Category Archives: Economics

Parking Building Economics

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If the value of a car parking space is greater than the cost of supplying the car parking space then private investors will provide parking. Should politicians use ratepayer or/and taxpayer money to subsidize and/or oversupply car parking, the value of a car parking space will fall, but the cost will not.

This post is based on parking building economics as explained in 1973 as an appendix to the Traffic management plan for Hamilton.

To try make this relevant in today’s money the Value in [$—] is in today’s money as per the Reserve Bank Inflation calculator, using the following settings.

Category – General (CPI)

Date of cost above – 1973 Q1

Date for comparison – 2017 Q1

Traffic Management Plan for Hamilton Report No.3 – Central Business Area (CBA) Off-Street Parking – REF 0711 730 993 115 1 HAM – April 1973

Appendix II – page 16

Parking Building Economics

The following is an approximate estimate of the economics relating to the construction of a 500 car parking building within close proximity to the city centre as suggested in the Transportation Study Planning Report.

  1. Cost

(a) Capital Cost

A parking building will cost about $2,500 [$31,030] per car space (excluding land). A 500 space building would therefore cost $1,250,000. [$15,515,845]

(b) Operating Costs

It is envisaged that operating costs and costs for such items as maintenance, lighting and insurance would be in the order of $75,000 [$930,950] per annum.

(c) Annual Costs

Annual cost of a building would be:-

Loan Charge and servicing (10% p.a) $125,000 [$1,551,584]

Operating Costs                                        $75,000 [$930,950]

Total $200,000 [$2,482,535]

  1. Revenue

The revenue required for a building to be self-supporting with an annual cost of $200,000 [$2,482,535] would be approximately $1.60 [$19.86] per space per day.

To collect $1.60 [$19.86] per space per day, based on a 10-hour day and a maximum operational occupancy of 80%, it would be necessary for the parking charge to be 20c [$2.48] /hour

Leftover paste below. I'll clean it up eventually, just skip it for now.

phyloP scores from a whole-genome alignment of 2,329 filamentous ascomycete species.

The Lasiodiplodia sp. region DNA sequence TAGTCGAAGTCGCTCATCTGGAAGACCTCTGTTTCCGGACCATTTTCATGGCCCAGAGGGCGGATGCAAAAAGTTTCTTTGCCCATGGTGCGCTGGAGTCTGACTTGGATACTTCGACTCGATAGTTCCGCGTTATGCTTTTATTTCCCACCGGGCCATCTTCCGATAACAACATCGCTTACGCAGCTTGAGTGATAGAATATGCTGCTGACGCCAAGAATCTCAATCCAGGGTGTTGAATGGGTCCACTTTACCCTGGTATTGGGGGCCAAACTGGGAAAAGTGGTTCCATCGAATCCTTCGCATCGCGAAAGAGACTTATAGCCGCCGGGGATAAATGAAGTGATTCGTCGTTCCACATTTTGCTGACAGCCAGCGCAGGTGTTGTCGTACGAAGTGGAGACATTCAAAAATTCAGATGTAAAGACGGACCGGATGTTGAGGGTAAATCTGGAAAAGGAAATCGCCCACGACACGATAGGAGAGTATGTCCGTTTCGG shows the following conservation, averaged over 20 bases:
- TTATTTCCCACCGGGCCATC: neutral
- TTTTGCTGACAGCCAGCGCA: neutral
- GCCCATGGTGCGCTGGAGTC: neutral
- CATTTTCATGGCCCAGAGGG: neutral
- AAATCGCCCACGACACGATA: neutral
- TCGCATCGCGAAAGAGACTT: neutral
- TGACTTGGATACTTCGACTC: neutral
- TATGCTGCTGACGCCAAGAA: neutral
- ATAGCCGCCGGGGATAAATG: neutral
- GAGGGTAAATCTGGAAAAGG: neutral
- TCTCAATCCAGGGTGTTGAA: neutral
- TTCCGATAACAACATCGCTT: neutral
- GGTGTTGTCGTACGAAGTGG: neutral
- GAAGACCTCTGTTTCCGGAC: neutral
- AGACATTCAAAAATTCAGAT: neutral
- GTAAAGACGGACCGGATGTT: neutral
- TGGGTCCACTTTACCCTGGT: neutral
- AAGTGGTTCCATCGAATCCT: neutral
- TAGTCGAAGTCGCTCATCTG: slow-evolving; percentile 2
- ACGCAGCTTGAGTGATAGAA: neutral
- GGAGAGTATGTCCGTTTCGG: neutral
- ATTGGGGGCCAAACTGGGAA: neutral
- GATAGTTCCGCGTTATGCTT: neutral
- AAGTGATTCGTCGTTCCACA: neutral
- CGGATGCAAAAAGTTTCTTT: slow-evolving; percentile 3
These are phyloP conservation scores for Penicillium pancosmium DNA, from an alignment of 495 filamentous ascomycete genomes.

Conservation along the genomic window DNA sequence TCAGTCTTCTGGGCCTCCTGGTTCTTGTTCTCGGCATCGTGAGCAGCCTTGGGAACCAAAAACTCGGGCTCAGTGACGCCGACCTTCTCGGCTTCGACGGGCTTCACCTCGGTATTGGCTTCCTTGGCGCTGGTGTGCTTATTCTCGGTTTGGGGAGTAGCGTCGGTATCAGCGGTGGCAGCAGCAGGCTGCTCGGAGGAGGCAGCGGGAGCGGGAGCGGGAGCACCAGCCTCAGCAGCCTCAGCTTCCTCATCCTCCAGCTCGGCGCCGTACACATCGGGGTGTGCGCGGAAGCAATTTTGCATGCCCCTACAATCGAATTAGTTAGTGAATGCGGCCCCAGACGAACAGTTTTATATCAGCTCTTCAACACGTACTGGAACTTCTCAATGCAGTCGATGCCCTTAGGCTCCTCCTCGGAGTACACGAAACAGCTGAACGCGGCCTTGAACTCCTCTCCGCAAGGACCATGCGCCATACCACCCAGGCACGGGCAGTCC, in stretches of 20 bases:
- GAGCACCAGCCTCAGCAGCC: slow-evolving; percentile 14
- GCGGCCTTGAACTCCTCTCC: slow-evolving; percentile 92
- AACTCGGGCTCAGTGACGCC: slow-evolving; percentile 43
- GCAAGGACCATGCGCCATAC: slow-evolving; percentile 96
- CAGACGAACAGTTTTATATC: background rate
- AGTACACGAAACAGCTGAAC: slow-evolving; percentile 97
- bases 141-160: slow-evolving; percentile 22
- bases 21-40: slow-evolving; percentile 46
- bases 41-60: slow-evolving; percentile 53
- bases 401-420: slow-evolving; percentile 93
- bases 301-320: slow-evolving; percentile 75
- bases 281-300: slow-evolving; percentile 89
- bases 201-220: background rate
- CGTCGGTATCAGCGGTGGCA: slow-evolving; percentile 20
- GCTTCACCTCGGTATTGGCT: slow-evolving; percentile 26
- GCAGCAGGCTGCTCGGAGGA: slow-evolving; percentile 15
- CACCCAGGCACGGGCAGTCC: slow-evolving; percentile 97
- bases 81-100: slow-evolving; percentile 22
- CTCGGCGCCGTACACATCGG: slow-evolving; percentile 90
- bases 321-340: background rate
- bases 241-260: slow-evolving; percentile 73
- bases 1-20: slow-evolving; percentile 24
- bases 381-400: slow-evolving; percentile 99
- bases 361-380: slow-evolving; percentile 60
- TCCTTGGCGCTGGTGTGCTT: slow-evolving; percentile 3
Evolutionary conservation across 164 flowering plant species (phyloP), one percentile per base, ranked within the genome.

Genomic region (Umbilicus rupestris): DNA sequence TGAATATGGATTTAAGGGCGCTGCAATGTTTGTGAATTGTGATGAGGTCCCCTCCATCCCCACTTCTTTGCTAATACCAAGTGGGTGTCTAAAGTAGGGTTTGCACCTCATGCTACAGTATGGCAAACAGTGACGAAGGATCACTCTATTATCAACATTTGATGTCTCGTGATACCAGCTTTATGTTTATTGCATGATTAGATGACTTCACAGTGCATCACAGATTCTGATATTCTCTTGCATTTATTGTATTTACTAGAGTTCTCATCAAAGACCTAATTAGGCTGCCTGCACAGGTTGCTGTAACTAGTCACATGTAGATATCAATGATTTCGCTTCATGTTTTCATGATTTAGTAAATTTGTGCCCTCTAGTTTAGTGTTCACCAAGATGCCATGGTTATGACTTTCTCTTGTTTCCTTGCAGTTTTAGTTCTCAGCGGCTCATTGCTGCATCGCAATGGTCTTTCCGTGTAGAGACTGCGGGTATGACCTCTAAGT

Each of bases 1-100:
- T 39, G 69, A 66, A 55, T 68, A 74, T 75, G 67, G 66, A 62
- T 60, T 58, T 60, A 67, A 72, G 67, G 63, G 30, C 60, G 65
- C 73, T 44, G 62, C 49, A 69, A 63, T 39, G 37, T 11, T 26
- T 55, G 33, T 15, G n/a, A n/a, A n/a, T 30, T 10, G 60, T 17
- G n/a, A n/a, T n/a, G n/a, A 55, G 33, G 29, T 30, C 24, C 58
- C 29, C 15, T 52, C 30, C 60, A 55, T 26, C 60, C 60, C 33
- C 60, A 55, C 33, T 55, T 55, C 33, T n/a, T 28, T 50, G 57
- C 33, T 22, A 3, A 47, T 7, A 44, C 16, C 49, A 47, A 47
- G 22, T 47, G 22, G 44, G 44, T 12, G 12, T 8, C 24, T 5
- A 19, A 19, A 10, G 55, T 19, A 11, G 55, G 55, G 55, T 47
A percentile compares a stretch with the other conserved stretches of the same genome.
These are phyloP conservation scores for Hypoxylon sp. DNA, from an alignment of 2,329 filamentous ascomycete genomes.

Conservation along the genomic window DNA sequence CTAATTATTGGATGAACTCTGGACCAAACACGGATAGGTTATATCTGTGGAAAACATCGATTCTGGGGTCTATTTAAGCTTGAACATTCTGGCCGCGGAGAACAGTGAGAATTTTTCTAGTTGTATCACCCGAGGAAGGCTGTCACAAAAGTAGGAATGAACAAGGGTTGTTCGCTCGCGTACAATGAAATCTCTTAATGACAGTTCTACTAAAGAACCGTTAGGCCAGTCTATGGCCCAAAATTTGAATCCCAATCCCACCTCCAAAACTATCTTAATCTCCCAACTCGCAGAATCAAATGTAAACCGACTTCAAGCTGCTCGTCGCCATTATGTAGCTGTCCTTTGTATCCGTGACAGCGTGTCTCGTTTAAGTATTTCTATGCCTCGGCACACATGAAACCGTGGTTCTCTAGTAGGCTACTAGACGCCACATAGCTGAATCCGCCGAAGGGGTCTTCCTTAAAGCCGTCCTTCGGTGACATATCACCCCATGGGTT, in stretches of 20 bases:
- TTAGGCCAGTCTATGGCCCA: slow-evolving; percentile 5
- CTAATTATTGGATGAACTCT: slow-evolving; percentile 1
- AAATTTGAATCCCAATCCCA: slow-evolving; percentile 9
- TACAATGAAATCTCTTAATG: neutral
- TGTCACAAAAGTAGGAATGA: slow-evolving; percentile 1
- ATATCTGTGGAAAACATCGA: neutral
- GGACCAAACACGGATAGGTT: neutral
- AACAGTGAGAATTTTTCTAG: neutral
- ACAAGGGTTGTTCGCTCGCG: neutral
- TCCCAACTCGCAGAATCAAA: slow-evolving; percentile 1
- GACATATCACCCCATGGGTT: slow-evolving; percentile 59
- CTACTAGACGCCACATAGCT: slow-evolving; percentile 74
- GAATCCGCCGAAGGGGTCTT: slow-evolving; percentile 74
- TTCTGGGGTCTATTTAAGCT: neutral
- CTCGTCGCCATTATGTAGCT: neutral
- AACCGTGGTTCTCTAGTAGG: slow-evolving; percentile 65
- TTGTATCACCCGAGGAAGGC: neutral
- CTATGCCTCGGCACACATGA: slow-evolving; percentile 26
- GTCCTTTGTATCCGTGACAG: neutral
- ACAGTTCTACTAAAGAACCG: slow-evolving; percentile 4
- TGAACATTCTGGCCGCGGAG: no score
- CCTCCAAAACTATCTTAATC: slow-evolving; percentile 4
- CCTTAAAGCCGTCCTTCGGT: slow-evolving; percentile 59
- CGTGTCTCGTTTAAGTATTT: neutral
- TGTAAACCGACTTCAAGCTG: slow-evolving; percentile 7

Note that the existing Central Car Park has an occupancy of 65% and revenue of 45c [$5.59] /space/day (1972/73 receipts)

Now in the real world of this century some of the above costs are not like-for-like:

(1)   The VALUE or COST per car space this decade is more like a third less at about $12 or $20k, giving a 500 space building a cost of $6 or $10 million. – source

(2)   The Annual Cost of servicing a loan at (6% p.a.) = $360k or $600k plus Operating costs of $930k = Total of $1,290 or $1,530k divided by 500 spaces = $2,580 / $3,060 per space per year.

 

(3)   Revenue needed to service a loan of $2,580 or $3,060 per space per year is $10.32 or $12.24 per day. (Based on 250 days)

To collect $10.32 or $12.24 per space per day, based on a 10-hour day and a maximum operational occupancy of 80% it would be necessary for the parking charge to be $1.29 or $1.53 per hour

 

This is pretty close to the cost of parking at the Knox street Parking building.

EARLY BIRD PARKING

$7.00 flat rate
Entry between 4:00am and 10:00am
Exit before 7:00pm

CASUAL PARKING (BEFORE 6PM)

0-1 hour $3.00
1-2 hours $5.00
2-3 hours $7.00
3-4 hours $9.00
4-5 hours $12.00
Daily Max $12.00 (12 hour ticket)
Lost ticket $20.00

EVENING PARKING (AFTER 6PM)

$5.00 flat rate

SATURDAY AND SUNDAY

$5.00 flat rate

Crawshaw, Brymer census area bright spot

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In the Crawshaw/Brymer area, Mooney Park neighbourhood stands out as a bright area: it has population growth; it is close to schools and has plenty of leisure areas, which is attracting young people whose incomes are increasing at a rate above Hamilton’s average, between 2001 and 2013.

Mooney Park

Mooney St is one of the closest residential areas to Wintec’s Avalon Campus (2.2km 10min cycle 25 min walk) and the large employment areas between Avalon Dr and the railway.

Crawshaw Brymer Pop Change 01-13 Crawshaw Brymer Age Change 01-13  Crawshaw Brymer Income Change 01-13

It is notable that the Brymer area (lower area of image) has double digit population growth. The new residents tend to be older, with higher than average incomes, which is nice. However, these incomes are not increasing at the same rate as the average person in Hamilton city or Crawshaw. The local parks are very good, but the area has limited land use diversity, reducing the long term attractiveness for younger people. Let’s say Brymer has Location (accommodation), Location (parks), Location (something maybe missing at this point).